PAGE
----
Everyone who has worked in more than one place of business knows that here are many different types of project management methodologies.
Personally, I have worked both in a smaller environment where you are literally flying by the seat of your pants to get projects completed on time and budget, to a larger organization where things were done in a very efficient manner with clearly defined process and the resources to accomplish the project at hand. This level of structure and the repeated nature of following these processes is known as an organization’s project management maturity level.
One of the earliest project management maturity models was begun by the US government to gauge the ability of a potential contractor to successfully perform software development projects. That original model is called the Capability Maturity Model Integration (CMMI). Basically, the CMMI is a framework for business process improvement. Since the introduction of this model, there are now many other models to gauge business processes, but they all measure the overall efficiency of the business process and rank a company’s project management maturity level.
CMMI requires an independent assessment of an organization’s process maturity on a five level scale. In regard to project management, the definition of maturity relates to the degree of structure and the effectiveness of processes in the organization. Effectiveness and control of an organization’s processes are judged to be more efficient and mature as they move up this five level grading scale.
To summarize the five levels, the first level is known as the initial level. Most of the processes in this level are undocumented and in a state of constant change. I know, I have been here before. Usually situations are dealt with in a reactive manner and obviously, things are not as well run as they could be. Often the job gets done, but not as smoothly as it perhaps could have been. In other words, if there were more formal processes to follow things would have been done in a more efficient manner often saving on costs, resource allocation etc.
The second level may see the implementation of checklists and clearly defined steps. All processes at level two would run the length of the project and the methodology would be used and known by all team members.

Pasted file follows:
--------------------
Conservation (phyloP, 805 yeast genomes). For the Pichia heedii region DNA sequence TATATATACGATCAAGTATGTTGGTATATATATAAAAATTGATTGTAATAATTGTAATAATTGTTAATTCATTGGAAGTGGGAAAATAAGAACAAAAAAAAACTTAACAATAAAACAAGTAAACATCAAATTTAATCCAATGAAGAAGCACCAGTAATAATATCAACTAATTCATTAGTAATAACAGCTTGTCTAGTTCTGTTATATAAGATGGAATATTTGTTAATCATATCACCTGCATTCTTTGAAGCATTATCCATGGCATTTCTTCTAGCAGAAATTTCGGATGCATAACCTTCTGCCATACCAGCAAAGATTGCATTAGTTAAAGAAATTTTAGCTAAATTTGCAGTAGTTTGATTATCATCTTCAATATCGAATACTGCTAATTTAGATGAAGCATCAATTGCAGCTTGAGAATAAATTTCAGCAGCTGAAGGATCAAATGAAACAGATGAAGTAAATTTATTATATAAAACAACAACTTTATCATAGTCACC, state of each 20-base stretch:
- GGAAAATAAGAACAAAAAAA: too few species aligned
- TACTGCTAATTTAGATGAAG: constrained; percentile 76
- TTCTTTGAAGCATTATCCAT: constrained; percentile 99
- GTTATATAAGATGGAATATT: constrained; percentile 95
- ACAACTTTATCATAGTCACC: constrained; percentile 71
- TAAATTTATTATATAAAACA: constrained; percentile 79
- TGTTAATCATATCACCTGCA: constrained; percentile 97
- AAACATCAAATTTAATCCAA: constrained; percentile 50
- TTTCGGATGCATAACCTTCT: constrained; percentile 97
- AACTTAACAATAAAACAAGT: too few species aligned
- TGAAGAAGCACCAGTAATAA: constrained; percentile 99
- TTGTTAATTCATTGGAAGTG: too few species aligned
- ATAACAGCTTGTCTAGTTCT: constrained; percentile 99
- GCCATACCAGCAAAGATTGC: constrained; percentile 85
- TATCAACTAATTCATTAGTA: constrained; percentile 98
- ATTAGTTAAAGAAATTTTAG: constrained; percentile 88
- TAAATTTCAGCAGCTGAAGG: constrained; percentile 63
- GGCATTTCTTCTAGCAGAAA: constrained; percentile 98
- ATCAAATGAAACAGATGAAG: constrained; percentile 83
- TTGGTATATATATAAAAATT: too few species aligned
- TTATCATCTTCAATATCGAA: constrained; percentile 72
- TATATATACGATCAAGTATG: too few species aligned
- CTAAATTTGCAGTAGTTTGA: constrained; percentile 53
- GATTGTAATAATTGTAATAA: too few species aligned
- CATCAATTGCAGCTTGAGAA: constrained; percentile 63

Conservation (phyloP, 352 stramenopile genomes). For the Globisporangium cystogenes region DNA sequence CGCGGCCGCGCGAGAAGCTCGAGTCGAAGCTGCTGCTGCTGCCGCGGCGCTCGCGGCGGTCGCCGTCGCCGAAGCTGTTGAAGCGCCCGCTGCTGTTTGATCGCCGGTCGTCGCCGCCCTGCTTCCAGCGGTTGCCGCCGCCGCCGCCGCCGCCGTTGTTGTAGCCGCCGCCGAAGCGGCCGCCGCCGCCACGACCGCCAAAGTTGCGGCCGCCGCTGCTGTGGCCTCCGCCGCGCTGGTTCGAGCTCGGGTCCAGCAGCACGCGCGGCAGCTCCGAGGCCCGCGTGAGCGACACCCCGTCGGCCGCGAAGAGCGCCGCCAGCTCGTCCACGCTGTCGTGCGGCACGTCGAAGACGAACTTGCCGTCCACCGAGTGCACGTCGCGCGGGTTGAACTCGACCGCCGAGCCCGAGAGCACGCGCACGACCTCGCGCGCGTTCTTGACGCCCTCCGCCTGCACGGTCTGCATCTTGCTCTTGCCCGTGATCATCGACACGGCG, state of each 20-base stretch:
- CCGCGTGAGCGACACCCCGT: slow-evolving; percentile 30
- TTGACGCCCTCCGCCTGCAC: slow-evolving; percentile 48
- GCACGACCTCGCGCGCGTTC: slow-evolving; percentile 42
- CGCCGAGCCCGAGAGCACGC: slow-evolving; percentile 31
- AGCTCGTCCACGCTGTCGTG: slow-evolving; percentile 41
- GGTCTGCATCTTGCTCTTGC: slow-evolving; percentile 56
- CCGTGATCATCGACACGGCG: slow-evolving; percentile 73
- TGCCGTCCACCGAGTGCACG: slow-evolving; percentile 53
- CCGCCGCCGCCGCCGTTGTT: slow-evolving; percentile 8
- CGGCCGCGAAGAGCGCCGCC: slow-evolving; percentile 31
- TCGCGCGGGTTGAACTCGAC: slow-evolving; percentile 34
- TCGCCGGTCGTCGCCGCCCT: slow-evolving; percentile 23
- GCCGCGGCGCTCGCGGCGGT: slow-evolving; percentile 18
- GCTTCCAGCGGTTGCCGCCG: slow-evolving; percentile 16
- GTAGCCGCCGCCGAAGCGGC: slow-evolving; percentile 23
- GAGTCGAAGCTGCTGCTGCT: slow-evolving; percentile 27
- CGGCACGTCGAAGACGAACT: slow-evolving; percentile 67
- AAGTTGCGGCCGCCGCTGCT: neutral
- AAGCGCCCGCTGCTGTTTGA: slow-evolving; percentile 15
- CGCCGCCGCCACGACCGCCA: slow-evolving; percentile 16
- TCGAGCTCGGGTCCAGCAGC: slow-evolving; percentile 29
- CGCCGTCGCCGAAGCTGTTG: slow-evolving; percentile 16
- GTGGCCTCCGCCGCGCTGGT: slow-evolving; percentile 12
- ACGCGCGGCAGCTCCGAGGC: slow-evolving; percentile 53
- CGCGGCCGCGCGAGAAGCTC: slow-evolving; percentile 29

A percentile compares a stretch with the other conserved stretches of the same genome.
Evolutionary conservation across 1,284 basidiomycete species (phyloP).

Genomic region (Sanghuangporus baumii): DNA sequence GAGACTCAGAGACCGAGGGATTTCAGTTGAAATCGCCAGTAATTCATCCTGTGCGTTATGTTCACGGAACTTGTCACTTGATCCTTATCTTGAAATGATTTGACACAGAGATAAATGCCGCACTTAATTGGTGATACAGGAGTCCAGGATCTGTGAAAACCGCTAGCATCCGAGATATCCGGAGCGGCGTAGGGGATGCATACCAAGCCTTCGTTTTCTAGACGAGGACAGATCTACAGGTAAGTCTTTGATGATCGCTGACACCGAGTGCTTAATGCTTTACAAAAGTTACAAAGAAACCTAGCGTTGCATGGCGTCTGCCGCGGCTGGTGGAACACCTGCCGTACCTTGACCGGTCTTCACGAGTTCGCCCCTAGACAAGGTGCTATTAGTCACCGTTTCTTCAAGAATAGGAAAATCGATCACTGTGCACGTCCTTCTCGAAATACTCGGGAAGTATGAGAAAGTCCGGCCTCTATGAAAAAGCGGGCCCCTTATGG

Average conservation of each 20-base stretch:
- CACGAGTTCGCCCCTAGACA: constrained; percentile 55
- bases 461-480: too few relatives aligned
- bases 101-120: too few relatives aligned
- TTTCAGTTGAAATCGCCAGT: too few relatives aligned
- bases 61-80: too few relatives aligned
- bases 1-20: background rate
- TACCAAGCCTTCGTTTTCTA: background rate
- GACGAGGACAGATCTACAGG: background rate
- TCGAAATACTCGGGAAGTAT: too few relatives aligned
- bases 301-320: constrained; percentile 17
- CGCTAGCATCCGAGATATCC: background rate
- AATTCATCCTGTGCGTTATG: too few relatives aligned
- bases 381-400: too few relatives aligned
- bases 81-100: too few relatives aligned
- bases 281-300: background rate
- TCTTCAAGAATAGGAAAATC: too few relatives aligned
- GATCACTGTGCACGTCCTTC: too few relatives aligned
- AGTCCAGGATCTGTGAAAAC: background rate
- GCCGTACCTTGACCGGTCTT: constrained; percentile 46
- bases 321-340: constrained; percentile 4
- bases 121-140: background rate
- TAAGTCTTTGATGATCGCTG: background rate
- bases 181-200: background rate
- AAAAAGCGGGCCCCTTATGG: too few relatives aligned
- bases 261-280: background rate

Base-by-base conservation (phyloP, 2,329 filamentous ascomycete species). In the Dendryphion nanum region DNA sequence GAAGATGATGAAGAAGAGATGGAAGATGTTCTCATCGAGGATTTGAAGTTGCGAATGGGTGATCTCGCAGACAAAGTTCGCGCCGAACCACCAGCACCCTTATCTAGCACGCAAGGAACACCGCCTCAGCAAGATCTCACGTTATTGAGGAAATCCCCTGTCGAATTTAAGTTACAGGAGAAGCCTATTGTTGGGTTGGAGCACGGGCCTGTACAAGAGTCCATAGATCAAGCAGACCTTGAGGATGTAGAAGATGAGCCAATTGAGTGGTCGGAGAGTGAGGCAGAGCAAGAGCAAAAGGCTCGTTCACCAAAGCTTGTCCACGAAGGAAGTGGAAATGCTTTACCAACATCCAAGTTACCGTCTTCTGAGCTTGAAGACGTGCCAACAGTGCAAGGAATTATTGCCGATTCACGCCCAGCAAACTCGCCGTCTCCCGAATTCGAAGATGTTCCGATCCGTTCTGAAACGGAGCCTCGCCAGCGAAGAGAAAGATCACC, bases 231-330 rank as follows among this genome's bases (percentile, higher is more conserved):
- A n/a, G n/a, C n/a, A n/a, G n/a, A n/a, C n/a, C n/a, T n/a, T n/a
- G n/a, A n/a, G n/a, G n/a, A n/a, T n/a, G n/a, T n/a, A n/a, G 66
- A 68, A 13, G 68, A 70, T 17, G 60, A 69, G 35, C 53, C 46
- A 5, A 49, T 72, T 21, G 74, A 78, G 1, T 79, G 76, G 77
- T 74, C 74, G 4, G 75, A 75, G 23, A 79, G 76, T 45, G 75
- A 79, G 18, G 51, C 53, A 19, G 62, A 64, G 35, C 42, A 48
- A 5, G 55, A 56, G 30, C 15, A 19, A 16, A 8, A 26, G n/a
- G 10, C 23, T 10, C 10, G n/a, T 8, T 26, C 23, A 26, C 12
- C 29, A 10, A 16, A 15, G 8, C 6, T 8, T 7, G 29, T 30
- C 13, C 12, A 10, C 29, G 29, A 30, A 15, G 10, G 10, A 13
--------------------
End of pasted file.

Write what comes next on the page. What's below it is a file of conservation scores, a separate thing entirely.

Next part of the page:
Obviously, as the levels go up the scale, they increase in consistency of practice, organization wide templates, team understanding, organizational maturity and performance improvement. In other words, the higher you go up the scale the more smoothly running machine you create toward project completion and the most effective means to complete it. Also, project work is clearly prioritized and all members of the team understand the priorities.
Also another advantage of moving up this scale is that the higher you go and the more efficient you are, the group can start to look for innovations and take advantage of opportunities to make the process run even more smoothly. If you are always putting out fires, you simply don’t have the time to look at things objectively and make them better. But if you are a well run machine at levels four and five, you have the time to shift your focus on continually improving process performance through incremental and innovative technology changes or improvements. Also, the more mature an organization is and the further developed it’s project management methodology is, scope creep is less likely to occur and a defined change control process would be in place.
All worthy goals to aspire to. Some smaller venues may never get beyond level two, but knowing that a scale such as the CMMI exists that allows your organization to aspire to use proven processes to complete your projects successfully on time and on budget is a worthy endeavor. It never hurts to realize that different organizations have different project maturity levels. If yours falls lower on the scale than you are comfortable with, consider the implementation of sound project management steps and principles that can be introduced to raise its level to produce a more efficiently run project team.